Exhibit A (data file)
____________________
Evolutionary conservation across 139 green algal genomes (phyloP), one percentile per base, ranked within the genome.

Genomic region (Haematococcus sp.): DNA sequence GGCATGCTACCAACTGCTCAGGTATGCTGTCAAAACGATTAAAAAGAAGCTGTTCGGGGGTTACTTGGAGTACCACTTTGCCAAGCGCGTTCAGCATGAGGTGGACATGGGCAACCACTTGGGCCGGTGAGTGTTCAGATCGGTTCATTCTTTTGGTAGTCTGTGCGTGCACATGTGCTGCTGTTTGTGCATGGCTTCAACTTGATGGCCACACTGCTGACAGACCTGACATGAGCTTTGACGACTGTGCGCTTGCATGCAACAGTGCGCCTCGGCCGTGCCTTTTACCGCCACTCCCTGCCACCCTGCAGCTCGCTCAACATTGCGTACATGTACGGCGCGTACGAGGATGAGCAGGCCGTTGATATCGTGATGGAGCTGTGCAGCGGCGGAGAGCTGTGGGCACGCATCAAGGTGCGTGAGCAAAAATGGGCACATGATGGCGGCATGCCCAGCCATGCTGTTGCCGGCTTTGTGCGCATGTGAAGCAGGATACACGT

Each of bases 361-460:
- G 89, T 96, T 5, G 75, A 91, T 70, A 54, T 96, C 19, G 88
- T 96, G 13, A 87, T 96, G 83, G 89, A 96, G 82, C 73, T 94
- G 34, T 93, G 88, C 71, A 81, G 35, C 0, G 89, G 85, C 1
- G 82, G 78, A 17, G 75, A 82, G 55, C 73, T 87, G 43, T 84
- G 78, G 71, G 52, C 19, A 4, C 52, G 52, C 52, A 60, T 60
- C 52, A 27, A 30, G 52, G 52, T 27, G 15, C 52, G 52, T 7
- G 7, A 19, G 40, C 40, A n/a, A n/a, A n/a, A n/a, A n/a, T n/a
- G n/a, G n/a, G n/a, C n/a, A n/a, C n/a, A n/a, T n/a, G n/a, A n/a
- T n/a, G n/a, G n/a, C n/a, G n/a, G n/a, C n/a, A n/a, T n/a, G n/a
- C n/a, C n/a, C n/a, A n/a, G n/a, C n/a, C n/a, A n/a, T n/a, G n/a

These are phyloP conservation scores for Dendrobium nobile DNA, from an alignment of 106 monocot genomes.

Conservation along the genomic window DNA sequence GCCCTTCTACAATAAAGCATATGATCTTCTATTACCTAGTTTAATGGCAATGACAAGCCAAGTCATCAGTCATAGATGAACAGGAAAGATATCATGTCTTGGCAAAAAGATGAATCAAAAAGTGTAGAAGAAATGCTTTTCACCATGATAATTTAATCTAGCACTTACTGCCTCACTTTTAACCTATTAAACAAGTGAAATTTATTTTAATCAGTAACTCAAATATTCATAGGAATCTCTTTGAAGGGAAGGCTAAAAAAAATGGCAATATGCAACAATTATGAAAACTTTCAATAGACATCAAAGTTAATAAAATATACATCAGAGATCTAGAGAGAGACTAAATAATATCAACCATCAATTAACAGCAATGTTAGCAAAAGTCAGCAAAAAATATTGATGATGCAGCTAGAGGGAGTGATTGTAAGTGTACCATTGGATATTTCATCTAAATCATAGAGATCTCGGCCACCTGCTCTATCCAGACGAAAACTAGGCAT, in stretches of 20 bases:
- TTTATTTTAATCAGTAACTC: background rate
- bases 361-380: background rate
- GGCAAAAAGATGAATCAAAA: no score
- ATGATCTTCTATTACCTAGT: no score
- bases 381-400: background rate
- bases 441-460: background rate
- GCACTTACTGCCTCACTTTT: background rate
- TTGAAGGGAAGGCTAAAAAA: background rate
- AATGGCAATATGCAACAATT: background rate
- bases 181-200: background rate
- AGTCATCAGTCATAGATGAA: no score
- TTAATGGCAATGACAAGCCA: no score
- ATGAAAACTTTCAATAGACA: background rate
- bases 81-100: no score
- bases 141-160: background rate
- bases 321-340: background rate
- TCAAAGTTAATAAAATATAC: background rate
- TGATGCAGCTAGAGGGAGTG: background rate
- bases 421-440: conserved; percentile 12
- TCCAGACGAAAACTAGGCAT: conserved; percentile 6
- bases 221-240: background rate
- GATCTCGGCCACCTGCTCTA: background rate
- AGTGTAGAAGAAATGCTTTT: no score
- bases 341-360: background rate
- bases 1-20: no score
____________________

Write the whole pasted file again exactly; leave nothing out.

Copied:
Evolutionary conservation across 139 green algal genomes (phyloP), one percentile per base, ranked within the genome.

Genomic region (Haematococcus sp.): DNA sequence GGCATGCTACCAACTGCTCAGGTATGCTGTCAAAACGATTAAAAAGAAGCTGTTCGGGGGTTACTTGGAGTACCACTTTGCCAAGCGCGTTCAGCATGAGGTGGACATGGGCAACCACTTGGGCCGGTGAGTGTTCAGATCGGTTCATTCTTTTGGTAGTCTGTGCGTGCACATGTGCTGCTGTTTGTGCATGGCTTCAACTTGATGGCCACACTGCTGACAGACCTGACATGAGCTTTGACGACTGTGCGCTTGCATGCAACAGTGCGCCTCGGCCGTGCCTTTTACCGCCACTCCCTGCCACCCTGCAGCTCGCTCAACATTGCGTACATGTACGGCGCGTACGAGGATGAGCAGGCCGTTGATATCGTGATGGAGCTGTGCAGCGGCGGAGAGCTGTGGGCACGCATCAAGGTGCGTGAGCAAAAATGGGCACATGATGGCGGCATGCCCAGCCATGCTGTTGCCGGCTTTGTGCGCATGTGAAGCAGGATACACGT

Each of bases 361-460:
- G 89, T 96, T 5, G 75, A 91, T 70, A 54, T 96, C 19, G 88
- T 96, G 13, A 87, T 96, G 83, G 89, A 96, G 82, C 73, T 94
- G 34, T 93, G 88, C 71, A 81, G 35, C 0, G 89, G 85, C 1
- G 82, G 78, A 17, G 75, A 82, G 55, C 73, T 87, G 43, T 84
- G 78, G 71, G 52, C 19, A 4, C 52, G 52, C 52, A 60, T 60
- C 52, A 27, A 30, G 52, G 52, T 27, G 15, C 52, G 52, T 7
- G 7, A 19, G 40, C 40, A n/a, A n/a, A n/a, A n/a, A n/a, T n/a
- G n/a, G n/a, G n/a, C n/a, A n/a, C n/a, A n/a, T n/a, G n/a, A n/a
- T n/a, G n/a, G n/a, C n/a, G n/a, G n/a, C n/a, A n/a, T n/a, G n/a
- C n/a, C n/a, C n/a, A n/a, G n/a, C n/a, C n/a, A n/a, T n/a, G n/a

These are phyloP conservation scores for Dendrobium nobile DNA, from an alignment of 106 monocot genomes.

Conservation along the genomic window DNA sequence GCCCTTCTACAATAAAGCATATGATCTTCTATTACCTAGTTTAATGGCAATGACAAGCCAAGTCATCAGTCATAGATGAACAGGAAAGATATCATGTCTTGGCAAAAAGATGAATCAAAAAGTGTAGAAGAAATGCTTTTCACCATGATAATTTAATCTAGCACTTACTGCCTCACTTTTAACCTATTAAACAAGTGAAATTTATTTTAATCAGTAACTCAAATATTCATAGGAATCTCTTTGAAGGGAAGGCTAAAAAAAATGGCAATATGCAACAATTATGAAAACTTTCAATAGACATCAAAGTTAATAAAATATACATCAGAGATCTAGAGAGAGACTAAATAATATCAACCATCAATTAACAGCAATGTTAGCAAAAGTCAGCAAAAAATATTGATGATGCAGCTAGAGGGAGTGATTGTAAGTGTACCATTGGATATTTCATCTAAATCATAGAGATCTCGGCCACCTGCTCTATCCAGACGAAAACTAGGCAT, in stretches of 20 bases:
- TTTATTTTAATCAGTAACTC: background rate
- bases 361-380: background rate
- GGCAAAAAGATGAATCAAAA: no score
- ATGATCTTCTATTACCTAGT: no score
- bases 381-400: background rate
- bases 441-460: background rate
- GCACTTACTGCCTCACTTTT: background rate
- TTGAAGGGAAGGCTAAAAAA: background rate
- AATGGCAATATGCAACAATT: background rate
- bases 181-200: background rate
- AGTCATCAGTCATAGATGAA: no score
- TTAATGGCAATGACAAGCCA: no score
- ATGAAAACTTTCAATAGACA: background rate
- bases 81-100: no score
- bases 141-160: background rate
- bases 321-340: background rate
- TCAAAGTTAATAAAATATAC: background rate
- TGATGCAGCTAGAGGGAGTG: background rate
- bases 421-440: conserved; percentile 12
- TCCAGACGAAAACTAGGCAT: conserved; percentile 6
- bases 221-240: background rate
- GATCTCGGCCACCTGCTCTA: background rate
- AGTGTAGAAGAAATGCTTTT: no score
- bases 341-360: background rate
- bases 1-20: no score